# Thread: Programming language for algorithms in laws

1. ## Programming language for algorithms in laws

Programming Language Converts Laws Into 'Provably Correct' Computer Code | Discover Magazine
"Some legal text is so highly prescribed that it functions like an algorithm. So a team of computer scientist have created a programming language that can capture and execute these laws."

... So-called computational law involves ideas that are well defined and situations that do not generally require human judgment. For example, certain areas of tax law. In these areas “law leaves little room for interpretation, and essentially aims to rigorously describe a computation, a decision procedure or, simply said, an algorithm,” says Denis Merigoux and Nikolas Chataing at the National Institute for Research in Digital Science and Technology in Paris, along with Jonathan Protzenko at Microsoft Research in the U.S.

Computational law has always been drafted in ordinary prose, a tool that is better suited to other messages, from romantic poetry to scientific papers. But computer scientists do not use prose to write algorithms ... so why should lawyers?

Now, they no longer need to. Merigoux and colleagues have created a programming language called Catala that is specifically designed to capture and execute legal algorithms. The team have already begun to translate certain legal statutes into Catala and then to implement them. In the process, they show how U.S. tax law can be translated into Catala code and have even found a “bug” in the official implementation of French family benefits, which is governed by a particularly complex set of statutes.
Many algorithms are very awkward to express in natural language, and that is why mathematical notations and programming languages have been invented.

There have been some efforts to create programming languages with some resemblance to natural language, to make them easier to understand by non-programmers. The most notable effort may be COBOL, one of the first high-level programming languages.

One has in it:
add A to B giving C

But a few years after the first release, someone added into the language some syntax more typical of high-level languages:
compute C = A + B

Will Catala contain anything comparable?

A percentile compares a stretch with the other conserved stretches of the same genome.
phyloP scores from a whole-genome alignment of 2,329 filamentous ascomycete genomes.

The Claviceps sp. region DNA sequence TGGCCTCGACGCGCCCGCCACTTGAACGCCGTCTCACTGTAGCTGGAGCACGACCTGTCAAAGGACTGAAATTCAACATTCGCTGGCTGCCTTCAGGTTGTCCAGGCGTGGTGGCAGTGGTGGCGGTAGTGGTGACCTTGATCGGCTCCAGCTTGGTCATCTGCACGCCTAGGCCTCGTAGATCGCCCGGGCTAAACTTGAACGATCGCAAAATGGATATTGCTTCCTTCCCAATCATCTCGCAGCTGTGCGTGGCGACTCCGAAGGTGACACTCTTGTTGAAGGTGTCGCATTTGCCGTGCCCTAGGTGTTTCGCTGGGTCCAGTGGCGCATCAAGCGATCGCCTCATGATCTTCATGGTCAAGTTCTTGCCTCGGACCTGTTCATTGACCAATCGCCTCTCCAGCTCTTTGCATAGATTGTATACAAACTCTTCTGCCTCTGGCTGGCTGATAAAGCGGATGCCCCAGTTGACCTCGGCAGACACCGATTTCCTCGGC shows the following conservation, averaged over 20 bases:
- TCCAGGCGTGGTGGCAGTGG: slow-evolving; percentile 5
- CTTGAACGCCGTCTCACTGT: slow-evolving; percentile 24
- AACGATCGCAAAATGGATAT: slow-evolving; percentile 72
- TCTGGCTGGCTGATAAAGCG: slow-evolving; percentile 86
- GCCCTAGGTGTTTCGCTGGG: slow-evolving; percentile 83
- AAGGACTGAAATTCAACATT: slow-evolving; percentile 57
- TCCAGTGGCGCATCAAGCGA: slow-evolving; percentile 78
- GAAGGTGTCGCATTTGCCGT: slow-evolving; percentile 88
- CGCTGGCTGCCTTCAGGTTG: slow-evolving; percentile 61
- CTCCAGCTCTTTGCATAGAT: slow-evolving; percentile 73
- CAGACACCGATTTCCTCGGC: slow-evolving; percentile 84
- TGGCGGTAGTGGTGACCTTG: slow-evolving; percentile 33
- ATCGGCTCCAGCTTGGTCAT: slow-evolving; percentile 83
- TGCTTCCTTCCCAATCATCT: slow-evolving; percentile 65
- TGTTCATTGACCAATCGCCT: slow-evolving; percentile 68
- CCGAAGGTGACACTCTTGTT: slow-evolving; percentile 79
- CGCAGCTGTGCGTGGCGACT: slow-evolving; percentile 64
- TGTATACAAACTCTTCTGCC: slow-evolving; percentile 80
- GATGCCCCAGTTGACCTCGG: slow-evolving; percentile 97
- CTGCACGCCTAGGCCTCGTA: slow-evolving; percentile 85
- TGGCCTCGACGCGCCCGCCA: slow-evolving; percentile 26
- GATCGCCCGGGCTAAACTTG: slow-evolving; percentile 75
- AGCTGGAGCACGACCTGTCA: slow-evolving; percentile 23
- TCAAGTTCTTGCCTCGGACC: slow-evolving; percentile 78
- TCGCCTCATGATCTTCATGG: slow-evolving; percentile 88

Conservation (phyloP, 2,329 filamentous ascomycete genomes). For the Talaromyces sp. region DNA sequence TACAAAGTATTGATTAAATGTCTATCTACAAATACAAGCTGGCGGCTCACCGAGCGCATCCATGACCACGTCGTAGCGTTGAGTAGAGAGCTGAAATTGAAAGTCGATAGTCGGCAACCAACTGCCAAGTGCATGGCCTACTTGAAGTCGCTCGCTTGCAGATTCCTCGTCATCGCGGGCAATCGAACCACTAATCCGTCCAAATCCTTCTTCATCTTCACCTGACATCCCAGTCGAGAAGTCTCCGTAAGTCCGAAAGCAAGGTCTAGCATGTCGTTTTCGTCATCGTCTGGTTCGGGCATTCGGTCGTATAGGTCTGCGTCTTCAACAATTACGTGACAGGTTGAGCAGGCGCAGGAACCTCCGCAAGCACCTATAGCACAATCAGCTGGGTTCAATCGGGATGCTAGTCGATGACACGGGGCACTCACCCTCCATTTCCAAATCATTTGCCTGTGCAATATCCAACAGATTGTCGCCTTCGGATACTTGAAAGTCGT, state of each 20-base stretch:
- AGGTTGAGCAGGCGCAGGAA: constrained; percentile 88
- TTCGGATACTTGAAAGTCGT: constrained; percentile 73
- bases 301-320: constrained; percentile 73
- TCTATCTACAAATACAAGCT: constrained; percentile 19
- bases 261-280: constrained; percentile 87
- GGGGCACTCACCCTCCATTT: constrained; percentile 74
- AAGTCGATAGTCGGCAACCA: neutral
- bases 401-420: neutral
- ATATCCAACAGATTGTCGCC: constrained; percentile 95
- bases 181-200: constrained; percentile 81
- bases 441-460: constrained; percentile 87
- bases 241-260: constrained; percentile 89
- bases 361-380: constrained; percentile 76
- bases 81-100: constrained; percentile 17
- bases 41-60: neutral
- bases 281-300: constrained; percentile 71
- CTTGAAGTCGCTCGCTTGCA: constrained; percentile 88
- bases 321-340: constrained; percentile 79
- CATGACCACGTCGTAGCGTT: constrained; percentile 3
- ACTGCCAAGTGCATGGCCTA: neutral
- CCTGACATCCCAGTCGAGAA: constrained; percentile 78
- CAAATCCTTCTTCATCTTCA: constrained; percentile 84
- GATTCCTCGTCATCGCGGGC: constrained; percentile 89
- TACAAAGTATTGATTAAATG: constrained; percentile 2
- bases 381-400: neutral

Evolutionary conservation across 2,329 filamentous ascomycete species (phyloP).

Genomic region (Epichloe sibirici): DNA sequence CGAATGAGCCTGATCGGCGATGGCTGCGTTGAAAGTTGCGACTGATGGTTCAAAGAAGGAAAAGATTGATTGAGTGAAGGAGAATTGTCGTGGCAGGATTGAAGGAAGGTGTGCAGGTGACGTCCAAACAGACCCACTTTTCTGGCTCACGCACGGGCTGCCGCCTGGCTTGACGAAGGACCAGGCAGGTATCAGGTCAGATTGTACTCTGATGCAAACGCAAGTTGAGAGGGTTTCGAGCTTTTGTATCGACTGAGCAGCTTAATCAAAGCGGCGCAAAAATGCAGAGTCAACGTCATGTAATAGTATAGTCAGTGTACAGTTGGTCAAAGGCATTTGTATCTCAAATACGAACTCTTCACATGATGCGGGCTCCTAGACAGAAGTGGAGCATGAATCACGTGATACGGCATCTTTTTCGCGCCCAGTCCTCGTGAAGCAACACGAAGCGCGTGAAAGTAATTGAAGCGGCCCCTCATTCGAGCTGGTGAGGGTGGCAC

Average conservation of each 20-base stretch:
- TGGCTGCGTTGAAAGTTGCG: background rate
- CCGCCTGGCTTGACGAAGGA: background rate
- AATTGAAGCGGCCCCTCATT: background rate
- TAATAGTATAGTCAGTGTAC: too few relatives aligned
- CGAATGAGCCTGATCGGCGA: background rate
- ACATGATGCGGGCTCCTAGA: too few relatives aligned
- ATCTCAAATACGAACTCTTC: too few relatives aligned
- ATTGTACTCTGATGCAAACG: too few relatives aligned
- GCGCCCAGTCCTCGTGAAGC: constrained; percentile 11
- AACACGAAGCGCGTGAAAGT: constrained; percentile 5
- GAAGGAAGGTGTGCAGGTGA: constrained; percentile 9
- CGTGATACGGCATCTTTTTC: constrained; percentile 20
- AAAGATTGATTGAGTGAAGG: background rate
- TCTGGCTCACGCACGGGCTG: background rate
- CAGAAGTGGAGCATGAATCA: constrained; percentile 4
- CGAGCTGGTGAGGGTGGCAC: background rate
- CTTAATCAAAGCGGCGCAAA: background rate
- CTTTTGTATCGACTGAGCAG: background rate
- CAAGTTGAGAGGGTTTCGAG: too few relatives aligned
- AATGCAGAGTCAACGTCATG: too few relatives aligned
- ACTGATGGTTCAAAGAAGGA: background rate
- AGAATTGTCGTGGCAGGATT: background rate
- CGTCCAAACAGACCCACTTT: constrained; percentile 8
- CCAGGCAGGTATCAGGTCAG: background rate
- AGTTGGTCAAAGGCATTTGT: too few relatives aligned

2. Catala - "Catala is a domain-specific programming language designed for deriving correct-by-construction implementations from legislative texts."

Like this:
Section 132 - (c) Qualified employee discount defined - (1) Qualified employee discount

The term “qualified employee discount” means any employee discount with respect to qualified property or services to the extent such discount does not exceed—

(A) in the case of property, the gross profit percentage of the price at which the property is being offered by the employer to customers
./section_132.catala_en
/*
scope QualifiedEmployeeDiscount :
definition qualified_employee_discount
under condition is_property consequence
equals
if employee_discount >\$
customer_price ×\$ gross_profit_percentage
then customer_price ×\$ gross_profit_percentage
else employee_discount
*/
At GitHub:
CatalaLang/catala: Programming language for literate programming law specification

3. [2103.03198] Catala: A Programming Language for the Law at arxiv
Law at large underpins modern society, codifying and governing many aspects of citizens' daily lives. Oftentimes, law is subject to interpretation, debate and challenges throughout various courts and jurisdictions. But in some other areas, law leaves little room for interpretation, and essentially aims to rigorously describe a computation, a decision procedure or, simply said, an algorithm. Unfortunately, prose remains a woefully inadequate tool for the job. The lack of formalism leaves room for ambiguities; the structure of legal statutes, with many paragraphs and sub-sections spread across multiple pages, makes it hard to compute the intended outcome of the algorithm underlying a given text; and, as with any other piece of poorly-specified critical software, the use of informal language leaves corner cases unaddressed. We introduce Catala, a new programming language that we specifically designed to allow a straightforward and systematic translation of statutory law into an executable implementation. Catala aims to bring together lawyers and programmers through a shared medium, which together they can understand, edit and evolve, bridging a gap that often results in dramatically incorrect implementations of the law. We have implemented a compiler for Catala, and have proven the correctness of its core compilation steps using the F* proof assistant. We evaluate Catala on several legal texts that are algorithms in disguise, notably section 121 of the US federal income tax and the byzantine French family benefits; in doing so, we uncover a bug in the official implementation. We observe as a consequence of the formalization process that using Catala enables rich interactions between lawyers and programmers, leading to a greater understanding of the original legislative intent, while producing a correct-by-construction executable specification reusable by the greater software ecosystem.
The examples so far are mainly proof of context. Will Catala source code or something similar eventually find its way into statutes and court decisions and the like?

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